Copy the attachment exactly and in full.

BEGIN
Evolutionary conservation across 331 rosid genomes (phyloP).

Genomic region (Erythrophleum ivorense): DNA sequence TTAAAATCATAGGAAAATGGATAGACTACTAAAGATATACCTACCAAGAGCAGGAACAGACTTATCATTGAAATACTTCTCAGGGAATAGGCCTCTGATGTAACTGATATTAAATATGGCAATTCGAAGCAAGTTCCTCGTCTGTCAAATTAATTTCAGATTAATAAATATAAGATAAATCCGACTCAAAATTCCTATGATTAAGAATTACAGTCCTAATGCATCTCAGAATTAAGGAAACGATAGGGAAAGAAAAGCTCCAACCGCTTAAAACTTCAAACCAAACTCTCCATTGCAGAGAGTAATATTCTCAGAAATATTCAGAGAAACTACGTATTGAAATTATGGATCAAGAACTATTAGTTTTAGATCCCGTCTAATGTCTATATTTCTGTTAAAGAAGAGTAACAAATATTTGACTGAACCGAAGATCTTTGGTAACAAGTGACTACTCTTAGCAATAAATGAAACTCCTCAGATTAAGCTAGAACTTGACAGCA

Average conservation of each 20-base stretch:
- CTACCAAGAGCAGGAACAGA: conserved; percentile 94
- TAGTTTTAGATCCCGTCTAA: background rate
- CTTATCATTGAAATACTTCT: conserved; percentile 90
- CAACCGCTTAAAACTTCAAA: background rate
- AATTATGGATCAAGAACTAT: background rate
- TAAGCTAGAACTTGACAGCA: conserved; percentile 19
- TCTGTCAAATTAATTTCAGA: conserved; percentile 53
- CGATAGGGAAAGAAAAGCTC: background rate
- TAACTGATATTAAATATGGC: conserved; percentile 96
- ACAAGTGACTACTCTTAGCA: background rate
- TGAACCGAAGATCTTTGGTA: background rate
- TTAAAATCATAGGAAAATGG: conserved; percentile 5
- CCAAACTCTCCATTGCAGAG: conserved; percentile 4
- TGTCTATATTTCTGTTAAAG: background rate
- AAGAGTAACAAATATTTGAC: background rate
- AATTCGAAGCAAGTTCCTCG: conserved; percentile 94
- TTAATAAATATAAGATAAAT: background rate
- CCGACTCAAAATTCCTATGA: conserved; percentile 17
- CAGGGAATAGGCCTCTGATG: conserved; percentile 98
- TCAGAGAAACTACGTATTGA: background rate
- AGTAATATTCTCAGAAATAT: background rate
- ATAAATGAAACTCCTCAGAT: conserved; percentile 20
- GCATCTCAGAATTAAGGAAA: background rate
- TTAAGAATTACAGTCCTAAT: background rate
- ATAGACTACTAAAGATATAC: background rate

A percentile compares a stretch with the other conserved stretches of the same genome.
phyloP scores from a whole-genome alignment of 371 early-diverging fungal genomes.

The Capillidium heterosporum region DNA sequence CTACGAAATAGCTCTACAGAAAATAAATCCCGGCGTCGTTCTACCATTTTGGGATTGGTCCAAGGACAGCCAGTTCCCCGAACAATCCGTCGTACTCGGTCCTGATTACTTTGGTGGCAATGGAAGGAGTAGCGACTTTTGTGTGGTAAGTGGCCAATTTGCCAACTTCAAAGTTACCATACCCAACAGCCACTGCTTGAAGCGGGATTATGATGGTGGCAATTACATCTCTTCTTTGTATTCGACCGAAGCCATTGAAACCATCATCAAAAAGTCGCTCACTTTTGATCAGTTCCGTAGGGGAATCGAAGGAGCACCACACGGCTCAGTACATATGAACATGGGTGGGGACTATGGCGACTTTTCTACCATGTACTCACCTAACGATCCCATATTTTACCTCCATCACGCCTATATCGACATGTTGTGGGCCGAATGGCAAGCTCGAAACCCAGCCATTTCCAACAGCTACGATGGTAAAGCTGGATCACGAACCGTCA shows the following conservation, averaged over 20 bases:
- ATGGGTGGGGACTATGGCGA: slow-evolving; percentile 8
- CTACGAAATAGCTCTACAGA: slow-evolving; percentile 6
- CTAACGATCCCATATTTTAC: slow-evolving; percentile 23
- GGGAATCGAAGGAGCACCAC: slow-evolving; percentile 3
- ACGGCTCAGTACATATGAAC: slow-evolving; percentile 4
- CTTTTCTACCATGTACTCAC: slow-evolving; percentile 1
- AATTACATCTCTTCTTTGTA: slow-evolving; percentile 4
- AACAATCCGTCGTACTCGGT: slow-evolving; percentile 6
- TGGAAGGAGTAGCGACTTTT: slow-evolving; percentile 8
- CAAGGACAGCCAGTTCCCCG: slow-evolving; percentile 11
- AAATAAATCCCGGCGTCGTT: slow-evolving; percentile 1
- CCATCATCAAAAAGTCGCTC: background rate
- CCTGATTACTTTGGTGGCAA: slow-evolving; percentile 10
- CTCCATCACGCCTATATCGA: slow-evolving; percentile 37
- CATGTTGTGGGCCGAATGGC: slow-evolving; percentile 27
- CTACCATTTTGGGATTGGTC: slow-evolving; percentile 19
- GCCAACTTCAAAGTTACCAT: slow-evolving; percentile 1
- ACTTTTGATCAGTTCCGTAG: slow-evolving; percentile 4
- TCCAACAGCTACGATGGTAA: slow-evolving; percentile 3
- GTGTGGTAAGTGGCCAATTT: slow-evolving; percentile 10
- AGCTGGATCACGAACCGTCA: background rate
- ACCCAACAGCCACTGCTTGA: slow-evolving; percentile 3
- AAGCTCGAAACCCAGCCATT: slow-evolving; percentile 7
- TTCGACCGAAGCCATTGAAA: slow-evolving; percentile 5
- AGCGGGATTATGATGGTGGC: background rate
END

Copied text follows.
Evolutionary conservation across 331 rosid genomes (phyloP).

Genomic region (Erythrophleum ivorense): DNA sequence TTAAAATCATAGGAAAATGGATAGACTACTAAAGATATACCTACCAAGAGCAGGAACAGACTTATCATTGAAATACTTCTCAGGGAATAGGCCTCTGATGTAACTGATATTAAATATGGCAATTCGAAGCAAGTTCCTCGTCTGTCAAATTAATTTCAGATTAATAAATATAAGATAAATCCGACTCAAAATTCCTATGATTAAGAATTACAGTCCTAATGCATCTCAGAATTAAGGAAACGATAGGGAAAGAAAAGCTCCAACCGCTTAAAACTTCAAACCAAACTCTCCATTGCAGAGAGTAATATTCTCAGAAATATTCAGAGAAACTACGTATTGAAATTATGGATCAAGAACTATTAGTTTTAGATCCCGTCTAATGTCTATATTTCTGTTAAAGAAGAGTAACAAATATTTGACTGAACCGAAGATCTTTGGTAACAAGTGACTACTCTTAGCAATAAATGAAACTCCTCAGATTAAGCTAGAACTTGACAGCA

Average conservation of each 20-base stretch:
- CTACCAAGAGCAGGAACAGA: conserved; percentile 94
- TAGTTTTAGATCCCGTCTAA: background rate
- CTTATCATTGAAATACTTCT: conserved; percentile 90
- CAACCGCTTAAAACTTCAAA: background rate
- AATTATGGATCAAGAACTAT: background rate
- TAAGCTAGAACTTGACAGCA: conserved; percentile 19
- TCTGTCAAATTAATTTCAGA: conserved; percentile 53
- CGATAGGGAAAGAAAAGCTC: background rate
- TAACTGATATTAAATATGGC: conserved; percentile 96
- ACAAGTGACTACTCTTAGCA: background rate
- TGAACCGAAGATCTTTGGTA: background rate
- TTAAAATCATAGGAAAATGG: conserved; percentile 5
- CCAAACTCTCCATTGCAGAG: conserved; percentile 4
- TGTCTATATTTCTGTTAAAG: background rate
- AAGAGTAACAAATATTTGAC: background rate
- AATTCGAAGCAAGTTCCTCG: conserved; percentile 94
- TTAATAAATATAAGATAAAT: background rate
- CCGACTCAAAATTCCTATGA: conserved; percentile 17
- CAGGGAATAGGCCTCTGATG: conserved; percentile 98
- TCAGAGAAACTACGTATTGA: background rate
- AGTAATATTCTCAGAAATAT: background rate
- ATAAATGAAACTCCTCAGAT: conserved; percentile 20
- GCATCTCAGAATTAAGGAAA: background rate
- TTAAGAATTACAGTCCTAAT: background rate
- ATAGACTACTAAAGATATAC: background rate

A percentile compares a stretch with the other conserved stretches of the same genome.
phyloP scores from a whole-genome alignment of 371 early-diverging fungal genomes.

The Capillidium heterosporum region DNA sequence CTACGAAATAGCTCTACAGAAAATAAATCCCGGCGTCGTTCTACCATTTTGGGATTGGTCCAAGGACAGCCAGTTCCCCGAACAATCCGTCGTACTCGGTCCTGATTACTTTGGTGGCAATGGAAGGAGTAGCGACTTTTGTGTGGTAAGTGGCCAATTTGCCAACTTCAAAGTTACCATACCCAACAGCCACTGCTTGAAGCGGGATTATGATGGTGGCAATTACATCTCTTCTTTGTATTCGACCGAAGCCATTGAAACCATCATCAAAAAGTCGCTCACTTTTGATCAGTTCCGTAGGGGAATCGAAGGAGCACCACACGGCTCAGTACATATGAACATGGGTGGGGACTATGGCGACTTTTCTACCATGTACTCACCTAACGATCCCATATTTTACCTCCATCACGCCTATATCGACATGTTGTGGGCCGAATGGCAAGCTCGAAACCCAGCCATTTCCAACAGCTACGATGGTAAAGCTGGATCACGAACCGTCA shows the following conservation, averaged over 20 bases:
- ATGGGTGGGGACTATGGCGA: slow-evolving; percentile 8
- CTACGAAATAGCTCTACAGA: slow-evolving; percentile 6
- CTAACGATCCCATATTTTAC: slow-evolving; percentile 23
- GGGAATCGAAGGAGCACCAC: slow-evolving; percentile 3
- ACGGCTCAGTACATATGAAC: slow-evolving; percentile 4
- CTTTTCTACCATGTACTCAC: slow-evolving; percentile 1
- AATTACATCTCTTCTTTGTA: slow-evolving; percentile 4
- AACAATCCGTCGTACTCGGT: slow-evolving; percentile 6
- TGGAAGGAGTAGCGACTTTT: slow-evolving; percentile 8
- CAAGGACAGCCAGTTCCCCG: slow-evolving; percentile 11
- AAATAAATCCCGGCGTCGTT: slow-evolving; percentile 1
- CCATCATCAAAAAGTCGCTC: background rate
- CCTGATTACTTTGGTGGCAA: slow-evolving; percentile 10
- CTCCATCACGCCTATATCGA: slow-evolving; percentile 37
- CATGTTGTGGGCCGAATGGC: slow-evolving; percentile 27
- CTACCATTTTGGGATTGGTC: slow-evolving; percentile 19
- GCCAACTTCAAAGTTACCAT: slow-evolving; percentile 1
- ACTTTTGATCAGTTCCGTAG: slow-evolving; percentile 4
- TCCAACAGCTACGATGGTAA: slow-evolving; percentile 3
- GTGTGGTAAGTGGCCAATTT: slow-evolving; percentile 10
- AGCTGGATCACGAACCGTCA: background rate
- ACCCAACAGCCACTGCTTGA: slow-evolving; percentile 3
- AAGCTCGAAACCCAGCCATT: slow-evolving; percentile 7
- TTCGACCGAAGCCATTGAAA: slow-evolving; percentile 5
- AGCGGGATTATGATGGTGGC: background rate